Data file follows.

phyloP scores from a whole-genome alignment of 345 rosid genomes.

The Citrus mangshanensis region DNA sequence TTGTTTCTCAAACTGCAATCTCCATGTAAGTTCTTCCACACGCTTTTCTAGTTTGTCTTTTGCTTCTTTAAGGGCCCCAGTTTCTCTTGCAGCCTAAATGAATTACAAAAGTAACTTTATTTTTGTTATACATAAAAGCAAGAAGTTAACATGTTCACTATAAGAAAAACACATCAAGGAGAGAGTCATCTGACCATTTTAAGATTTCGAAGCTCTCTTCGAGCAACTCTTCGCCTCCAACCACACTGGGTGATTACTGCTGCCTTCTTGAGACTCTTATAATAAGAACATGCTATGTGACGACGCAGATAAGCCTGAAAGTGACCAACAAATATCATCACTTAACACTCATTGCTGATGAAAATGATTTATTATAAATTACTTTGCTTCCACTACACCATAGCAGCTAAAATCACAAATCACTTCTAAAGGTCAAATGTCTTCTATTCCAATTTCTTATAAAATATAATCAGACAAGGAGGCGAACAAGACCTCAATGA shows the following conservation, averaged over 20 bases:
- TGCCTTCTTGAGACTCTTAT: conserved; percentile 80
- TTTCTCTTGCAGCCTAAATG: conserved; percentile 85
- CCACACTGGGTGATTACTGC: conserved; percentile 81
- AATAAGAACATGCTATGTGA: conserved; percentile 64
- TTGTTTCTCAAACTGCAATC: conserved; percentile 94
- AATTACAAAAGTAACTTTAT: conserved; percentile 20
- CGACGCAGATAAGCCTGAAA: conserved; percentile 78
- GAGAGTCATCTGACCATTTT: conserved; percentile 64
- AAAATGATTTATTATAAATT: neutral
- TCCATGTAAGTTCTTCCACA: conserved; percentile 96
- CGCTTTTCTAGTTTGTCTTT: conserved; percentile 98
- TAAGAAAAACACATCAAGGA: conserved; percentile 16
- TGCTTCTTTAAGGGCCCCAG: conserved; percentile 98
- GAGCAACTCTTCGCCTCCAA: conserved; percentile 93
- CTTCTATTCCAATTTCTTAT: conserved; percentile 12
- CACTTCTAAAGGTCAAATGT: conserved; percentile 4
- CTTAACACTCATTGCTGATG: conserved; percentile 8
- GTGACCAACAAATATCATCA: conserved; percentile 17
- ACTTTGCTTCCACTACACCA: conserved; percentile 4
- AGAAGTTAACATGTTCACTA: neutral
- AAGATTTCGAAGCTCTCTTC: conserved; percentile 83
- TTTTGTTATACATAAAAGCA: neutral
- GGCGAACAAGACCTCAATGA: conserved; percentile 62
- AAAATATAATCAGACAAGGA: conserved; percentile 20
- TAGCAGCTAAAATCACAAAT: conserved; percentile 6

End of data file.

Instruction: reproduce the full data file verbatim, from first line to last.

phyloP scores from a whole-genome alignment of 345 rosid genomes.

The Citrus mangshanensis region DNA sequence TTGTTTCTCAAACTGCAATCTCCATGTAAGTTCTTCCACACGCTTTTCTAGTTTGTCTTTTGCTTCTTTAAGGGCCCCAGTTTCTCTTGCAGCCTAAATGAATTACAAAAGTAACTTTATTTTTGTTATACATAAAAGCAAGAAGTTAACATGTTCACTATAAGAAAAACACATCAAGGAGAGAGTCATCTGACCATTTTAAGATTTCGAAGCTCTCTTCGAGCAACTCTTCGCCTCCAACCACACTGGGTGATTACTGCTGCCTTCTTGAGACTCTTATAATAAGAACATGCTATGTGACGACGCAGATAAGCCTGAAAGTGACCAACAAATATCATCACTTAACACTCATTGCTGATGAAAATGATTTATTATAAATTACTTTGCTTCCACTACACCATAGCAGCTAAAATCACAAATCACTTCTAAAGGTCAAATGTCTTCTATTCCAATTTCTTATAAAATATAATCAGACAAGGAGGCGAACAAGACCTCAATGA shows the following conservation, averaged over 20 bases:
- TGCCTTCTTGAGACTCTTAT: conserved; percentile 80
- TTTCTCTTGCAGCCTAAATG: conserved; percentile 85
- CCACACTGGGTGATTACTGC: conserved; percentile 81
- AATAAGAACATGCTATGTGA: conserved; percentile 64
- TTGTTTCTCAAACTGCAATC: conserved; percentile 94
- AATTACAAAAGTAACTTTAT: conserved; percentile 20
- CGACGCAGATAAGCCTGAAA: conserved; percentile 78
- GAGAGTCATCTGACCATTTT: conserved; percentile 64
- AAAATGATTTATTATAAATT: neutral
- TCCATGTAAGTTCTTCCACA: conserved; percentile 96
- CGCTTTTCTAGTTTGTCTTT: conserved; percentile 98
- TAAGAAAAACACATCAAGGA: conserved; percentile 16
- TGCTTCTTTAAGGGCCCCAG: conserved; percentile 98
- GAGCAACTCTTCGCCTCCAA: conserved; percentile 93
- CTTCTATTCCAATTTCTTAT: conserved; percentile 12
- CACTTCTAAAGGTCAAATGT: conserved; percentile 4
- CTTAACACTCATTGCTGATG: conserved; percentile 8
- GTGACCAACAAATATCATCA: conserved; percentile 17
- ACTTTGCTTCCACTACACCA: conserved; percentile 4
- AGAAGTTAACATGTTCACTA: neutral
- AAGATTTCGAAGCTCTCTTC: conserved; percentile 83
- TTTTGTTATACATAAAAGCA: neutral
- GGCGAACAAGACCTCAATGA: conserved; percentile 62
- AAAATATAATCAGACAAGGA: conserved; percentile 20
- TAGCAGCTAAAATCACAAAT: conserved; percentile 6